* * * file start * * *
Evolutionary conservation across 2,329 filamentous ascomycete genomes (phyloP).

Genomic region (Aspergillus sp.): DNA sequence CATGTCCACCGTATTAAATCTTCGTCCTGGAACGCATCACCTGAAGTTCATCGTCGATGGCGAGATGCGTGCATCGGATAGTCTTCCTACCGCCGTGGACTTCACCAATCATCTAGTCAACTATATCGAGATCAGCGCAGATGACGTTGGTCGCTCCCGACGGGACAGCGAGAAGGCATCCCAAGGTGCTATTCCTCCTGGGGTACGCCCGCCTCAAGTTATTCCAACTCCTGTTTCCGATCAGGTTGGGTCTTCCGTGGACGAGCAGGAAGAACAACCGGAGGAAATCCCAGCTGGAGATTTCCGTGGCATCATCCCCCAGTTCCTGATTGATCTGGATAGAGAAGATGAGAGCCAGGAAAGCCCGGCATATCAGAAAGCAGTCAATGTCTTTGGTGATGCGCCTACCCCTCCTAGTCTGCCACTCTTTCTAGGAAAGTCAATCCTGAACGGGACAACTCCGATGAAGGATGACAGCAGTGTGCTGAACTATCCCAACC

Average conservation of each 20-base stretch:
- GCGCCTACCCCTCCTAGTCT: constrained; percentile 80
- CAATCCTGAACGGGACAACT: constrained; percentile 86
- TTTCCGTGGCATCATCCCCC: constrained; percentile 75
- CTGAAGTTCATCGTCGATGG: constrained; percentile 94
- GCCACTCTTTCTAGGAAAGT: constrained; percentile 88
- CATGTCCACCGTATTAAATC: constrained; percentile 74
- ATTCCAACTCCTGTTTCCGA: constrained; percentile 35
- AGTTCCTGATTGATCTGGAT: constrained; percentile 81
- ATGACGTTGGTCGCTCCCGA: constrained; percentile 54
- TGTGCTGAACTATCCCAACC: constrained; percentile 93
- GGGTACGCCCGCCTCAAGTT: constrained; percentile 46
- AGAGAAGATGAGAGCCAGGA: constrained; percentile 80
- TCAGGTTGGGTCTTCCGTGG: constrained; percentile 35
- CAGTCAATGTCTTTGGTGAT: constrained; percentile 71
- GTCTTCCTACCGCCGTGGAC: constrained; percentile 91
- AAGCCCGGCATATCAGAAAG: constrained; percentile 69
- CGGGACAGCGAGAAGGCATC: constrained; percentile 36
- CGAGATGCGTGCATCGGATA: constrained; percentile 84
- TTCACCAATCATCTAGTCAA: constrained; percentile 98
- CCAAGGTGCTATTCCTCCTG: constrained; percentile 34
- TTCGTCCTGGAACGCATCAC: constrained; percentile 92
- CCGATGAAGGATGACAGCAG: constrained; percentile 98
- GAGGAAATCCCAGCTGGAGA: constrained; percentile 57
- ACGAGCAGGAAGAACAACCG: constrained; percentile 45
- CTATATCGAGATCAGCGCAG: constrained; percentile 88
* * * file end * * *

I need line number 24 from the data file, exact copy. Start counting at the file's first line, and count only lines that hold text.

- TTCGTCCTGGAACGCATCAC: constrained; percentile 92